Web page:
Divest UK has fought against the repurposing of gas pipeline


Members of Divest UK are committed to stopping the repurposing of an infamous gas pipeline. | Photo provided by Divest UK.

Drew Sutherland

After two years of fighting, ecological organizations, schools and civic bodies breathed a sigh of relief this month. 

On Oct. 17, Kinder Morgan Energy Partners announced its intention to abandon the repurposing of a 75-year-old natural gas pipeline to carry natural gas liquids, byproducts of fracking that are used to produce plastics, solvents and refrigerants.  

Divest UK is an on-campus student organization that started as a working group for UK’s Green Thumb and evolved this crusade into a commitment to support responsible and sustainable energy solutions. 

The pipeline has had more than 100 “significant failures” in the past decade, causing damage to lives and property. It was thought to be too antiquated to handle the heavier and more incendiary byproducts, such as butane, propane and ethane.   

In the case of a leak, these gases could collect in low-lying areas, causing serious fire hazards and potential health risks, as well as seep into the ground, contaminating soil and ground water. 

Among those fighting the conversion of the pipeline with Divest UK were the Kentucky Student Environmental Coalition, Madison County, Eastern Kentucky University, Berea College and the Danville-Boyle County Economic Development Partnership. 

Divest UK formed last spring semester. Its members’ goal is to convince the UBoard of Trustees investment committee to abandon all investment of the university’s endowment in fossil fuels as part of its policy.   

The pipeline served not only as a symbol, but a symptom and catalyst of the expansion of the fossil fuel industry, which Divest UK members see as a serious threat to the health of the environment and the citizens of Kentucky. 

“As the flagship institute of Kentucky, we have a responsibility to tackle the climate challenge head on. We also have the opportunity to become a leader in sustainability,” Divest UK Organizer Cameron Baller said. 

The goal is not unprecedented. In May 2016, the University of Massachusetts became the first major public university to eliminate direct investment in fossil fuels, largely due to another student group, the UMass Fossil Fuel Divestment Campaign. Stanford University, the New York City pension fund and the entire country of Ireland are all examples of other successful divestitures. 

Hedge funds that handle endowments like UK’s are diversified and it is often difficult to pinpoint exactly what industries are included in a fund from annual reports. Furthermore, the primary goal of an investment group is to maximize returns on the investment.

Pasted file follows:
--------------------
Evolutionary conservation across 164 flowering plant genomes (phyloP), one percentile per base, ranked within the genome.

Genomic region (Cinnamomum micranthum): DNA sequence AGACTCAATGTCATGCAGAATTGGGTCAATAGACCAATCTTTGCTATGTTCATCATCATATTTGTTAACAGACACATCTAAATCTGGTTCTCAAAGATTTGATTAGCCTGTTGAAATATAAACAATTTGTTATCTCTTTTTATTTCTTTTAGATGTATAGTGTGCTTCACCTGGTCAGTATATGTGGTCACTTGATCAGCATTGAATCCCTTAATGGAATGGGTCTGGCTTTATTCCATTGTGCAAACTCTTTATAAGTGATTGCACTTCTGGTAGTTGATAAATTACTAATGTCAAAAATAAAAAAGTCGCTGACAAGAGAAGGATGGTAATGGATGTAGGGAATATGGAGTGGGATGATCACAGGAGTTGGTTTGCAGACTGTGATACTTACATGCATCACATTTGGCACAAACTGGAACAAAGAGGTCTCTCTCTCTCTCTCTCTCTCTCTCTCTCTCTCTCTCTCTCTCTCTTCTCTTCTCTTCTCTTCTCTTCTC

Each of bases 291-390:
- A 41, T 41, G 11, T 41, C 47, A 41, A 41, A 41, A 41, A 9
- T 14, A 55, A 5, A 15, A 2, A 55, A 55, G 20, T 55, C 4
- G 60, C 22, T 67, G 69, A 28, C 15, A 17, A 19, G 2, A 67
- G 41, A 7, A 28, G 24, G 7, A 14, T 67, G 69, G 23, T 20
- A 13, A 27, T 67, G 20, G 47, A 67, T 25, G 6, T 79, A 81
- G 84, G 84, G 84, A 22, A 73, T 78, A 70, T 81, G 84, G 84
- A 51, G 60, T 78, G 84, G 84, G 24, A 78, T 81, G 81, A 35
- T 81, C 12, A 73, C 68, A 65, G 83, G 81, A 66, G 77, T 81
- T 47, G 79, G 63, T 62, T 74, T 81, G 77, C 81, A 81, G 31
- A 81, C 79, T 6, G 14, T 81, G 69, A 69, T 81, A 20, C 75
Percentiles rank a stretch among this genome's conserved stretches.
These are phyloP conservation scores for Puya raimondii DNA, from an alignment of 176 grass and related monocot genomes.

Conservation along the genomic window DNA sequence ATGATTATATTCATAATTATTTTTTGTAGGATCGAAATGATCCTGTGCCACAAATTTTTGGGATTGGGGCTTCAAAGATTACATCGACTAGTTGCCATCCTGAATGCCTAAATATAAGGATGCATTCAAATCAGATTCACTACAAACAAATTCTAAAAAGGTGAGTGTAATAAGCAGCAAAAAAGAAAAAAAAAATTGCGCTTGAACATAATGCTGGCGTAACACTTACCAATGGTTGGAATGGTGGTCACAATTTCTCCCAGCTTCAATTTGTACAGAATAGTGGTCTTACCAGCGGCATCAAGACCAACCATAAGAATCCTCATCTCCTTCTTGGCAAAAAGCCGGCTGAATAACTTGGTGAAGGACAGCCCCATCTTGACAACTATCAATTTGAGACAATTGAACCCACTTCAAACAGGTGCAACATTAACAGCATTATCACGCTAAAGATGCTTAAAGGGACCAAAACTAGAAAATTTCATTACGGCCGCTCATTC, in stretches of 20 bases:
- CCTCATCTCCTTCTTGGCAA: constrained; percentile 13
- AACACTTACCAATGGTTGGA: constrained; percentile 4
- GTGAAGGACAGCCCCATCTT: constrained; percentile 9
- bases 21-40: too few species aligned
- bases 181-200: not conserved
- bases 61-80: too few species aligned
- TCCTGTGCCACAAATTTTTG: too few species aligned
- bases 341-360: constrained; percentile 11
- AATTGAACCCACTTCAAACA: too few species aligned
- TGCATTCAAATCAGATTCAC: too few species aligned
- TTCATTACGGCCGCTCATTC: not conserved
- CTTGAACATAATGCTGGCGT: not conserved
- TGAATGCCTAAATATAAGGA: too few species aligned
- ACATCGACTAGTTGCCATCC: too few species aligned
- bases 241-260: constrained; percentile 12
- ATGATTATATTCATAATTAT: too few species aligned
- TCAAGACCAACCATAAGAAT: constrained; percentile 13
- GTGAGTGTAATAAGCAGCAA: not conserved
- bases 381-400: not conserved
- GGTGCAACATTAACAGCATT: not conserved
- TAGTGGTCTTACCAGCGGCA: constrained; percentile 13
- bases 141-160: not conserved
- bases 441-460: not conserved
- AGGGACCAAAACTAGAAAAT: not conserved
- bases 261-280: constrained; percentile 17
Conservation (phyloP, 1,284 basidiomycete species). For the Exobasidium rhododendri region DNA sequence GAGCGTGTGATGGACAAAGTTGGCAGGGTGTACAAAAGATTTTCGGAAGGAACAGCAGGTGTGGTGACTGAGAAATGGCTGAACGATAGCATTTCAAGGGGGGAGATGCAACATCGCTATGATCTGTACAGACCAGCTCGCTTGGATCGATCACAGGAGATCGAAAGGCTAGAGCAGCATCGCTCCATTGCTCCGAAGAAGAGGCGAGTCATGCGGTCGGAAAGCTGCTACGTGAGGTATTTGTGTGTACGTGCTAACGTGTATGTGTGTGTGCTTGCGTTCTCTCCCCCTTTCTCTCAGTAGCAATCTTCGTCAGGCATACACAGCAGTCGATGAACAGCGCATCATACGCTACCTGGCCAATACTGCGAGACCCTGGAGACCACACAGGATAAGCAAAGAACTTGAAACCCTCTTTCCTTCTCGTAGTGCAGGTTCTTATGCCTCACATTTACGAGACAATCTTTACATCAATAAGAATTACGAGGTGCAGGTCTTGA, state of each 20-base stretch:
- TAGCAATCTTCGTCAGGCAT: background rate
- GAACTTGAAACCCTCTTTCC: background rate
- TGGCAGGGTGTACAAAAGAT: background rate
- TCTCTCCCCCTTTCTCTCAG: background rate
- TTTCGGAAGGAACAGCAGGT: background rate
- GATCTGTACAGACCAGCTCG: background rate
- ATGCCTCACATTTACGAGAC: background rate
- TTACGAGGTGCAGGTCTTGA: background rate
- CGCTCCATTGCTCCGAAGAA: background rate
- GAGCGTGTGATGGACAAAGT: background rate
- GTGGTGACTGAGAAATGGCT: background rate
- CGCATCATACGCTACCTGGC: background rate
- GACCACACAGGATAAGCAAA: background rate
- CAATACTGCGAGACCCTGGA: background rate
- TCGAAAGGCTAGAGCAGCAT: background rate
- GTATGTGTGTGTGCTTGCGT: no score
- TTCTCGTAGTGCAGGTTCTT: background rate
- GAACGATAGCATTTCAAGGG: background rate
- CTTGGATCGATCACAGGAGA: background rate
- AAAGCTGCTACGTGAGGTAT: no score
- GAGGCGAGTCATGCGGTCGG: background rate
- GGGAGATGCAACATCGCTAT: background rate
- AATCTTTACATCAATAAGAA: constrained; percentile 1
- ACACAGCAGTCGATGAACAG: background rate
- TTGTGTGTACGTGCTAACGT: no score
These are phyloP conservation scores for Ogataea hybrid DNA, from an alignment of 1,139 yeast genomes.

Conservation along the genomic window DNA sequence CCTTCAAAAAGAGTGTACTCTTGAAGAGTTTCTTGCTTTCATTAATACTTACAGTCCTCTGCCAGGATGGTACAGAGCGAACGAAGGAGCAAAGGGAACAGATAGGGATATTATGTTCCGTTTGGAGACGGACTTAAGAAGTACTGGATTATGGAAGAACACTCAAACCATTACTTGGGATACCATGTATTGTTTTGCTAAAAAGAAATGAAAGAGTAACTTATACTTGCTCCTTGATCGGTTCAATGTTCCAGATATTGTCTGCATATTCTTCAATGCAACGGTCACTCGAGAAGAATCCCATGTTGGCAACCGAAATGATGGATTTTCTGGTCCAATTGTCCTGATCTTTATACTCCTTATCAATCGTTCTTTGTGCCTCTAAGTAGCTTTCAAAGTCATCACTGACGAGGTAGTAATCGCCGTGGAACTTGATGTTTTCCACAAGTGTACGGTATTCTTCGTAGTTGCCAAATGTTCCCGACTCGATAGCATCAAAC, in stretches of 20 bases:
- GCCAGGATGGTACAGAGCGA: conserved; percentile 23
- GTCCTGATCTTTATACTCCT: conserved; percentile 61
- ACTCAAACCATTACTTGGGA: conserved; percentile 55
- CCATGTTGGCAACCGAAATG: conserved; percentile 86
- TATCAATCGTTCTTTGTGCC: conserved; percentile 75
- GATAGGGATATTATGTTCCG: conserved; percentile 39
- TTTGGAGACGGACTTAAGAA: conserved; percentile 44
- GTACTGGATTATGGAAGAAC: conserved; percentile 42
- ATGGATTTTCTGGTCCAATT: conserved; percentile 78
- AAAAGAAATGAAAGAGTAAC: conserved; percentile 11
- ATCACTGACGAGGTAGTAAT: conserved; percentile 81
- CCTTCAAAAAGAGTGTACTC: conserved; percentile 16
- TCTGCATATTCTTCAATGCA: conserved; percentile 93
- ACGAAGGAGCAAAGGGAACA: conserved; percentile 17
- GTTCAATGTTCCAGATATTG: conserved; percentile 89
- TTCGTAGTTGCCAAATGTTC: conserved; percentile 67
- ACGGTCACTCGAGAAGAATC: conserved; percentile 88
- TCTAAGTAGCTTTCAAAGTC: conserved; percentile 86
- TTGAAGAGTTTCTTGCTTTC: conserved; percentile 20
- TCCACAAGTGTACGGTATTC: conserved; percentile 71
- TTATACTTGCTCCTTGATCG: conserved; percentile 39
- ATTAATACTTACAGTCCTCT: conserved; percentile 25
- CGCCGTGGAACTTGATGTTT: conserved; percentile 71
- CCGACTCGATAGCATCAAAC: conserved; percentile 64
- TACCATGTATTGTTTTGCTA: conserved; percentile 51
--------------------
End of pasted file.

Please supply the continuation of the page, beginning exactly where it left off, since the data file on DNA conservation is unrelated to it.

“Divesting from investments in any particular sector is not done lightly and we have done so rarely,” UMass Foundation Investment Committee Chair Edward H. D’Alelio said in a University of Massachusetts press release. “That we took this step reflects not just our comfort as fiduciariesbut the seriousness with which we see climate change.” 

There is also evidence that divesting would not significantly change the profitability of the investment. Jeremy Grantham, founder of Grantham, Mayo and van Otterloo, a Boston-based fund manager, showed how over a 20-year period, eliminating one industry (such as energy) from an investment portfolio had little to no effect on return. 

So far, Divest UK has had three meetings with Uadministrators, and a fourth is planned for Nov. 2. The group has four clearly stated goals: divestment from all major fossil fuel corporations, re-investment in climate-safe investments like clean energy with a focus on communities dependent on the fossil fuel industry,” “addition of social and environmental goals for managing all the endowment investments and transparency about posting of information about all investments on the university website in clear and accessible language.  

UK’s statement about the situation said that UK’s investment policy is broad and caused on global diversification “across a variety of asset classes and industries.” 

“The student organization asked for– and received– time for a meeting and discussion with the Investment Committee of our Board of Trustees in May. Subsequent to the meeting, Board members expressed an interest for investment staff to continue their research and dialogue with the students on these issues,” the statement reads. “We are committed to doing so and in fact have been exchanging communications with student leaders about their interest in the transparency of endowment investments and how future investments might include funds focused on clean energy, items we have indicated a willingness and interest in discussing further.”

The statement said that additional discussion is being planned with administrators who managed UK’s endowment.

It was at the close of the last meeting that many group members found out that Kinder Morgan had abandoned the repurposing of the natural gas pipeline.    

“Over the last few weeks, the university has been emphasizing the things ‘Kentucky Can’ do,” Baller said. What Kentucky can do in this moment to protect the health and safety of current and future students is drive a more sustainable future.”